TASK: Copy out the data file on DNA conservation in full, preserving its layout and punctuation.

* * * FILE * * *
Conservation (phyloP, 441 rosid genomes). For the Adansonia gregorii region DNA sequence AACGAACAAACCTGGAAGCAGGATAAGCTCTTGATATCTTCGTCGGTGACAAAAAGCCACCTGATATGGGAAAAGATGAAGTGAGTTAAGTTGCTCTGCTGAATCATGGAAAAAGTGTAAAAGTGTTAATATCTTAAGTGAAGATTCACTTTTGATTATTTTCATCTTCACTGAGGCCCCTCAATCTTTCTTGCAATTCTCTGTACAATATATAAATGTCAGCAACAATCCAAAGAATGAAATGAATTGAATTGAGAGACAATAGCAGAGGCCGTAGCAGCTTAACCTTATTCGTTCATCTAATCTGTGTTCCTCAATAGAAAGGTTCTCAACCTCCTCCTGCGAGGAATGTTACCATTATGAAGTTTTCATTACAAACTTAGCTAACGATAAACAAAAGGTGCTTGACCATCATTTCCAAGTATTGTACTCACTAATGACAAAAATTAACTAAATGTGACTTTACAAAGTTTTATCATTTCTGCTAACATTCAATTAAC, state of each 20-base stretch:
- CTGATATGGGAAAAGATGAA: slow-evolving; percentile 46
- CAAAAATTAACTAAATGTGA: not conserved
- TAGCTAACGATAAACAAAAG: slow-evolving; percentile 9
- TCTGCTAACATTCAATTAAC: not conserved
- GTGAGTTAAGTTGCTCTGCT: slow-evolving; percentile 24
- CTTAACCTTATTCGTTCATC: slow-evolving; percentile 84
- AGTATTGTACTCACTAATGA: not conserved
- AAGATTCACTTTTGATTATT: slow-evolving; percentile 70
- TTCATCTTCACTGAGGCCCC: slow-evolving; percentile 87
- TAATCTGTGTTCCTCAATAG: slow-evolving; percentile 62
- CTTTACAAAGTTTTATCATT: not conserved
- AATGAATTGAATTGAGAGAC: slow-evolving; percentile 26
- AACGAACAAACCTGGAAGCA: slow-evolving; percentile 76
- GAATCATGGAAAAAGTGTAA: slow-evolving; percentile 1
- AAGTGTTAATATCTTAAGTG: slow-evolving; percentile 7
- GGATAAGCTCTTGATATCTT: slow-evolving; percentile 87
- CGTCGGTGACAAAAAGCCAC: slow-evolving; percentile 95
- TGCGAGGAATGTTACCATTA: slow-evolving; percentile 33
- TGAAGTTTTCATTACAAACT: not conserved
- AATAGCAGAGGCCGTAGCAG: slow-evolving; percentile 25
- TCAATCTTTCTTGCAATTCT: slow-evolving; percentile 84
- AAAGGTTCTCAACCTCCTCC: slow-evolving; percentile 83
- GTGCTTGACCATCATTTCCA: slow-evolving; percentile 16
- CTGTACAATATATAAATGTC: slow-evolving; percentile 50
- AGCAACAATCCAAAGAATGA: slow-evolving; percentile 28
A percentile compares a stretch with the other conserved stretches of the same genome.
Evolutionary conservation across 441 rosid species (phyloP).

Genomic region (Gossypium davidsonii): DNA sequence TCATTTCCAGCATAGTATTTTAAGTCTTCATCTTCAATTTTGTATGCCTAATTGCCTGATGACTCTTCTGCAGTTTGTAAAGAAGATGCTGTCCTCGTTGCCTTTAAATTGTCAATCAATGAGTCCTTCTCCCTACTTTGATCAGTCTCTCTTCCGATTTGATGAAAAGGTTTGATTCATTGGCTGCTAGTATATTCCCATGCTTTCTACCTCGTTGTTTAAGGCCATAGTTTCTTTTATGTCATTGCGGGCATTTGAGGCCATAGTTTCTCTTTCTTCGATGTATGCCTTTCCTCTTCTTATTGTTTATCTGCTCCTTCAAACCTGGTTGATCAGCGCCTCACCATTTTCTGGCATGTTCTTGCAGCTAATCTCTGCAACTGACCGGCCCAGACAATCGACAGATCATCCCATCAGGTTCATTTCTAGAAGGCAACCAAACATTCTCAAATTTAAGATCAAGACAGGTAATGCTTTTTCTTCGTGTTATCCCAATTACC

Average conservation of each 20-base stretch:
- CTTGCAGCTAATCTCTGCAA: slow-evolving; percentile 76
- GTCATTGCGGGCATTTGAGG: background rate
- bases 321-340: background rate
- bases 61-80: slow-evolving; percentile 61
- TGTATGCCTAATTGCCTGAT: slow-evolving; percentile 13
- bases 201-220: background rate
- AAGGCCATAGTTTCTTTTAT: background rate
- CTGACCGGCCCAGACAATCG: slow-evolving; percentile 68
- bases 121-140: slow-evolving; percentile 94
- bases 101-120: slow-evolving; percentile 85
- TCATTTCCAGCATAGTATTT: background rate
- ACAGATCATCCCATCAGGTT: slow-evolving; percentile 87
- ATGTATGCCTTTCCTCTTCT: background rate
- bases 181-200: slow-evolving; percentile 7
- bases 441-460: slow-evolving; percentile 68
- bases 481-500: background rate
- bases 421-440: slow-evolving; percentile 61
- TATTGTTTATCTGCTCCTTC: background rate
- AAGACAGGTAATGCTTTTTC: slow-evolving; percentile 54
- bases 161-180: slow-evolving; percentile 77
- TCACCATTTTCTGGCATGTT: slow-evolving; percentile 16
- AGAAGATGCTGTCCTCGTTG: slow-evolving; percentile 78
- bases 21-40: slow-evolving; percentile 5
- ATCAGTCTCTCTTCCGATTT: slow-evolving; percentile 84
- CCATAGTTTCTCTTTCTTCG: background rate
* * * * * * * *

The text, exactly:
Conservation (phyloP, 441 rosid genomes). For the Adansonia gregorii region DNA sequence AACGAACAAACCTGGAAGCAGGATAAGCTCTTGATATCTTCGTCGGTGACAAAAAGCCACCTGATATGGGAAAAGATGAAGTGAGTTAAGTTGCTCTGCTGAATCATGGAAAAAGTGTAAAAGTGTTAATATCTTAAGTGAAGATTCACTTTTGATTATTTTCATCTTCACTGAGGCCCCTCAATCTTTCTTGCAATTCTCTGTACAATATATAAATGTCAGCAACAATCCAAAGAATGAAATGAATTGAATTGAGAGACAATAGCAGAGGCCGTAGCAGCTTAACCTTATTCGTTCATCTAATCTGTGTTCCTCAATAGAAAGGTTCTCAACCTCCTCCTGCGAGGAATGTTACCATTATGAAGTTTTCATTACAAACTTAGCTAACGATAAACAAAAGGTGCTTGACCATCATTTCCAAGTATTGTACTCACTAATGACAAAAATTAACTAAATGTGACTTTACAAAGTTTTATCATTTCTGCTAACATTCAATTAAC, state of each 20-base stretch:
- CTGATATGGGAAAAGATGAA: slow-evolving; percentile 46
- CAAAAATTAACTAAATGTGA: not conserved
- TAGCTAACGATAAACAAAAG: slow-evolving; percentile 9
- TCTGCTAACATTCAATTAAC: not conserved
- GTGAGTTAAGTTGCTCTGCT: slow-evolving; percentile 24
- CTTAACCTTATTCGTTCATC: slow-evolving; percentile 84
- AGTATTGTACTCACTAATGA: not conserved
- AAGATTCACTTTTGATTATT: slow-evolving; percentile 70
- TTCATCTTCACTGAGGCCCC: slow-evolving; percentile 87
- TAATCTGTGTTCCTCAATAG: slow-evolving; percentile 62
- CTTTACAAAGTTTTATCATT: not conserved
- AATGAATTGAATTGAGAGAC: slow-evolving; percentile 26
- AACGAACAAACCTGGAAGCA: slow-evolving; percentile 76
- GAATCATGGAAAAAGTGTAA: slow-evolving; percentile 1
- AAGTGTTAATATCTTAAGTG: slow-evolving; percentile 7
- GGATAAGCTCTTGATATCTT: slow-evolving; percentile 87
- CGTCGGTGACAAAAAGCCAC: slow-evolving; percentile 95
- TGCGAGGAATGTTACCATTA: slow-evolving; percentile 33
- TGAAGTTTTCATTACAAACT: not conserved
- AATAGCAGAGGCCGTAGCAG: slow-evolving; percentile 25
- TCAATCTTTCTTGCAATTCT: slow-evolving; percentile 84
- AAAGGTTCTCAACCTCCTCC: slow-evolving; percentile 83
- GTGCTTGACCATCATTTCCA: slow-evolving; percentile 16
- CTGTACAATATATAAATGTC: slow-evolving; percentile 50
- AGCAACAATCCAAAGAATGA: slow-evolving; percentile 28
A percentile compares a stretch with the other conserved stretches of the same genome.
Evolutionary conservation across 441 rosid species (phyloP).

Genomic region (Gossypium davidsonii): DNA sequence TCATTTCCAGCATAGTATTTTAAGTCTTCATCTTCAATTTTGTATGCCTAATTGCCTGATGACTCTTCTGCAGTTTGTAAAGAAGATGCTGTCCTCGTTGCCTTTAAATTGTCAATCAATGAGTCCTTCTCCCTACTTTGATCAGTCTCTCTTCCGATTTGATGAAAAGGTTTGATTCATTGGCTGCTAGTATATTCCCATGCTTTCTACCTCGTTGTTTAAGGCCATAGTTTCTTTTATGTCATTGCGGGCATTTGAGGCCATAGTTTCTCTTTCTTCGATGTATGCCTTTCCTCTTCTTATTGTTTATCTGCTCCTTCAAACCTGGTTGATCAGCGCCTCACCATTTTCTGGCATGTTCTTGCAGCTAATCTCTGCAACTGACCGGCCCAGACAATCGACAGATCATCCCATCAGGTTCATTTCTAGAAGGCAACCAAACATTCTCAAATTTAAGATCAAGACAGGTAATGCTTTTTCTTCGTGTTATCCCAATTACC

Average conservation of each 20-base stretch:
- CTTGCAGCTAATCTCTGCAA: slow-evolving; percentile 76
- GTCATTGCGGGCATTTGAGG: background rate
- bases 321-340: background rate
- bases 61-80: slow-evolving; percentile 61
- TGTATGCCTAATTGCCTGAT: slow-evolving; percentile 13
- bases 201-220: background rate
- AAGGCCATAGTTTCTTTTAT: background rate
- CTGACCGGCCCAGACAATCG: slow-evolving; percentile 68
- bases 121-140: slow-evolving; percentile 94
- bases 101-120: slow-evolving; percentile 85
- TCATTTCCAGCATAGTATTT: background rate
- ACAGATCATCCCATCAGGTT: slow-evolving; percentile 87
- ATGTATGCCTTTCCTCTTCT: background rate
- bases 181-200: slow-evolving; percentile 7
- bases 441-460: slow-evolving; percentile 68
- bases 481-500: background rate
- bases 421-440: slow-evolving; percentile 61
- TATTGTTTATCTGCTCCTTC: background rate
- AAGACAGGTAATGCTTTTTC: slow-evolving; percentile 54
- bases 161-180: slow-evolving; percentile 77
- TCACCATTTTCTGGCATGTT: slow-evolving; percentile 16
- AGAAGATGCTGTCCTCGTTG: slow-evolving; percentile 78
- bases 21-40: slow-evolving; percentile 5
- ATCAGTCTCTCTTCCGATTT: slow-evolving; percentile 84
- CCATAGTTTCTCTTTCTTCG: background rate